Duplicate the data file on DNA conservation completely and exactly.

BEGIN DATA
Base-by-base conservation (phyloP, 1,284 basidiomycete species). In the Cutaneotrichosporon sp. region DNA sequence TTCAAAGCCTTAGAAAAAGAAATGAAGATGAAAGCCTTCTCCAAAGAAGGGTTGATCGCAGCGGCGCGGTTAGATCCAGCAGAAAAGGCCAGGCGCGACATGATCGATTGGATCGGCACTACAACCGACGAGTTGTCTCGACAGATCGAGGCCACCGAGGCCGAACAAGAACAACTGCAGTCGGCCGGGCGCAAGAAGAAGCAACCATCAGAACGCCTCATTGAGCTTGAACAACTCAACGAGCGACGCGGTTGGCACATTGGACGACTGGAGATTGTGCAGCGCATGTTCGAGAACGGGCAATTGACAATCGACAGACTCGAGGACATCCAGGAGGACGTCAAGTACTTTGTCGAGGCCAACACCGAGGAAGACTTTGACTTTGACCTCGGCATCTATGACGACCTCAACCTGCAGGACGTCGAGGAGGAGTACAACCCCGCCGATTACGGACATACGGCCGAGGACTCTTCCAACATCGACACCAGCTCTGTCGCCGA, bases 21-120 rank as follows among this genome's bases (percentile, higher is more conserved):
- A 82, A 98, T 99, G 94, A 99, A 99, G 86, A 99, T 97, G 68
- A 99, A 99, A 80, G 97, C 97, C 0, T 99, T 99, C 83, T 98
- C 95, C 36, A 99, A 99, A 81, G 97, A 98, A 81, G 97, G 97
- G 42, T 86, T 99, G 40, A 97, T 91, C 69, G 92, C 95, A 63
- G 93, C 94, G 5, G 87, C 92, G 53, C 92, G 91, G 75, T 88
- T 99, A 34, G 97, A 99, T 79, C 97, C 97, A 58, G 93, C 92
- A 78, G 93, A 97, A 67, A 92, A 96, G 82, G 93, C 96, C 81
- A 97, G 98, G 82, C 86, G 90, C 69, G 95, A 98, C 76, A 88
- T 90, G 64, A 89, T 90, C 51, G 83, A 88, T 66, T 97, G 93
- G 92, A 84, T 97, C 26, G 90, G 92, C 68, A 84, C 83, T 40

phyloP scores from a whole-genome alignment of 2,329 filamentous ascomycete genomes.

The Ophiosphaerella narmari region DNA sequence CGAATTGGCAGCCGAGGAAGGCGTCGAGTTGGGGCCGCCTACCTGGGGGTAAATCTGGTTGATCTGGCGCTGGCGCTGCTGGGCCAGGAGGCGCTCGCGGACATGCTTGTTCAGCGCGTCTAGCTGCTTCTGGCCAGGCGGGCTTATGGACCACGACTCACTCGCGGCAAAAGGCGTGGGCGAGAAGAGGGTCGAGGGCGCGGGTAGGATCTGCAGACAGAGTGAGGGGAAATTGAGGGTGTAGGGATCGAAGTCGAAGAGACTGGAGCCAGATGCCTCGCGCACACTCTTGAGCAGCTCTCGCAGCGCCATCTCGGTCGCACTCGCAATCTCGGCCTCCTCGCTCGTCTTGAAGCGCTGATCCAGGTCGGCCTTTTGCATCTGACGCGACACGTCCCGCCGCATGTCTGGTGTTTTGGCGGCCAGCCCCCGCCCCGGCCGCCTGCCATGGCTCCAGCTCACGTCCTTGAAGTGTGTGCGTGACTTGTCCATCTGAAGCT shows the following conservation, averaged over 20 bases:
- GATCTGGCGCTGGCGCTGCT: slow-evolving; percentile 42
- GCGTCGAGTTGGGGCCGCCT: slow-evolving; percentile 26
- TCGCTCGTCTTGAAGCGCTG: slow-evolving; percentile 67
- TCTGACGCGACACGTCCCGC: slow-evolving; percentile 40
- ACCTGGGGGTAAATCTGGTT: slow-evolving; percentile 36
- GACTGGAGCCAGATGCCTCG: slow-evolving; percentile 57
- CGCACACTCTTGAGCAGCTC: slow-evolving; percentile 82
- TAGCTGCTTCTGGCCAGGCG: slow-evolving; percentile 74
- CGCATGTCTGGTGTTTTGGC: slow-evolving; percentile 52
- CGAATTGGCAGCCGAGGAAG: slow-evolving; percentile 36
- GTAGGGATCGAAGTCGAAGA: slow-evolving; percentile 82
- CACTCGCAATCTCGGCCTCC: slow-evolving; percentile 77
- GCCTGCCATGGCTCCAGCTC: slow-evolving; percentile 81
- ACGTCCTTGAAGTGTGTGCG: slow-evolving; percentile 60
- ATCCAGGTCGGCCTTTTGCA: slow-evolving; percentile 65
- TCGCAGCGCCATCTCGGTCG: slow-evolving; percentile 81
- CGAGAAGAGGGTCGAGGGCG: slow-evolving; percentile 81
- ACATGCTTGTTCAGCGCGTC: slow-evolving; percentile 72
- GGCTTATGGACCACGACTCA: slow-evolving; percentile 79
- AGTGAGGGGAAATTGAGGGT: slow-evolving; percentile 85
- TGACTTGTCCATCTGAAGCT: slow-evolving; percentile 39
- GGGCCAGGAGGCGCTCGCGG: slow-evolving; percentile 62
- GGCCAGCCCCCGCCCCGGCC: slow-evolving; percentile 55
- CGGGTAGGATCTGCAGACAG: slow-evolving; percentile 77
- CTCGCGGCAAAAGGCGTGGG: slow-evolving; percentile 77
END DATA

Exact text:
Base-by-base conservation (phyloP, 1,284 basidiomycete species). In the Cutaneotrichosporon sp. region DNA sequence TTCAAAGCCTTAGAAAAAGAAATGAAGATGAAAGCCTTCTCCAAAGAAGGGTTGATCGCAGCGGCGCGGTTAGATCCAGCAGAAAAGGCCAGGCGCGACATGATCGATTGGATCGGCACTACAACCGACGAGTTGTCTCGACAGATCGAGGCCACCGAGGCCGAACAAGAACAACTGCAGTCGGCCGGGCGCAAGAAGAAGCAACCATCAGAACGCCTCATTGAGCTTGAACAACTCAACGAGCGACGCGGTTGGCACATTGGACGACTGGAGATTGTGCAGCGCATGTTCGAGAACGGGCAATTGACAATCGACAGACTCGAGGACATCCAGGAGGACGTCAAGTACTTTGTCGAGGCCAACACCGAGGAAGACTTTGACTTTGACCTCGGCATCTATGACGACCTCAACCTGCAGGACGTCGAGGAGGAGTACAACCCCGCCGATTACGGACATACGGCCGAGGACTCTTCCAACATCGACACCAGCTCTGTCGCCGA, bases 21-120 rank as follows among this genome's bases (percentile, higher is more conserved):
- A 82, A 98, T 99, G 94, A 99, A 99, G 86, A 99, T 97, G 68
- A 99, A 99, A 80, G 97, C 97, C 0, T 99, T 99, C 83, T 98
- C 95, C 36, A 99, A 99, A 81, G 97, A 98, A 81, G 97, G 97
- G 42, T 86, T 99, G 40, A 97, T 91, C 69, G 92, C 95, A 63
- G 93, C 94, G 5, G 87, C 92, G 53, C 92, G 91, G 75, T 88
- T 99, A 34, G 97, A 99, T 79, C 97, C 97, A 58, G 93, C 92
- A 78, G 93, A 97, A 67, A 92, A 96, G 82, G 93, C 96, C 81
- A 97, G 98, G 82, C 86, G 90, C 69, G 95, A 98, C 76, A 88
- T 90, G 64, A 89, T 90, C 51, G 83, A 88, T 66, T 97, G 93
- G 92, A 84, T 97, C 26, G 90, G 92, C 68, A 84, C 83, T 40

phyloP scores from a whole-genome alignment of 2,329 filamentous ascomycete genomes.

The Ophiosphaerella narmari region DNA sequence CGAATTGGCAGCCGAGGAAGGCGTCGAGTTGGGGCCGCCTACCTGGGGGTAAATCTGGTTGATCTGGCGCTGGCGCTGCTGGGCCAGGAGGCGCTCGCGGACATGCTTGTTCAGCGCGTCTAGCTGCTTCTGGCCAGGCGGGCTTATGGACCACGACTCACTCGCGGCAAAAGGCGTGGGCGAGAAGAGGGTCGAGGGCGCGGGTAGGATCTGCAGACAGAGTGAGGGGAAATTGAGGGTGTAGGGATCGAAGTCGAAGAGACTGGAGCCAGATGCCTCGCGCACACTCTTGAGCAGCTCTCGCAGCGCCATCTCGGTCGCACTCGCAATCTCGGCCTCCTCGCTCGTCTTGAAGCGCTGATCCAGGTCGGCCTTTTGCATCTGACGCGACACGTCCCGCCGCATGTCTGGTGTTTTGGCGGCCAGCCCCCGCCCCGGCCGCCTGCCATGGCTCCAGCTCACGTCCTTGAAGTGTGTGCGTGACTTGTCCATCTGAAGCT shows the following conservation, averaged over 20 bases:
- GATCTGGCGCTGGCGCTGCT: slow-evolving; percentile 42
- GCGTCGAGTTGGGGCCGCCT: slow-evolving; percentile 26
- TCGCTCGTCTTGAAGCGCTG: slow-evolving; percentile 67
- TCTGACGCGACACGTCCCGC: slow-evolving; percentile 40
- ACCTGGGGGTAAATCTGGTT: slow-evolving; percentile 36
- GACTGGAGCCAGATGCCTCG: slow-evolving; percentile 57
- CGCACACTCTTGAGCAGCTC: slow-evolving; percentile 82
- TAGCTGCTTCTGGCCAGGCG: slow-evolving; percentile 74
- CGCATGTCTGGTGTTTTGGC: slow-evolving; percentile 52
- CGAATTGGCAGCCGAGGAAG: slow-evolving; percentile 36
- GTAGGGATCGAAGTCGAAGA: slow-evolving; percentile 82
- CACTCGCAATCTCGGCCTCC: slow-evolving; percentile 77
- GCCTGCCATGGCTCCAGCTC: slow-evolving; percentile 81
- ACGTCCTTGAAGTGTGTGCG: slow-evolving; percentile 60
- ATCCAGGTCGGCCTTTTGCA: slow-evolving; percentile 65
- TCGCAGCGCCATCTCGGTCG: slow-evolving; percentile 81
- CGAGAAGAGGGTCGAGGGCG: slow-evolving; percentile 81
- ACATGCTTGTTCAGCGCGTC: slow-evolving; percentile 72
- GGCTTATGGACCACGACTCA: slow-evolving; percentile 79
- AGTGAGGGGAAATTGAGGGT: slow-evolving; percentile 85
- TGACTTGTCCATCTGAAGCT: slow-evolving; percentile 39
- GGGCCAGGAGGCGCTCGCGG: slow-evolving; percentile 62
- GGCCAGCCCCCGCCCCGGCC: slow-evolving; percentile 55
- CGGGTAGGATCTGCAGACAG: slow-evolving; percentile 77
- CTCGCGGCAAAAGGCGTGGG: slow-evolving; percentile 77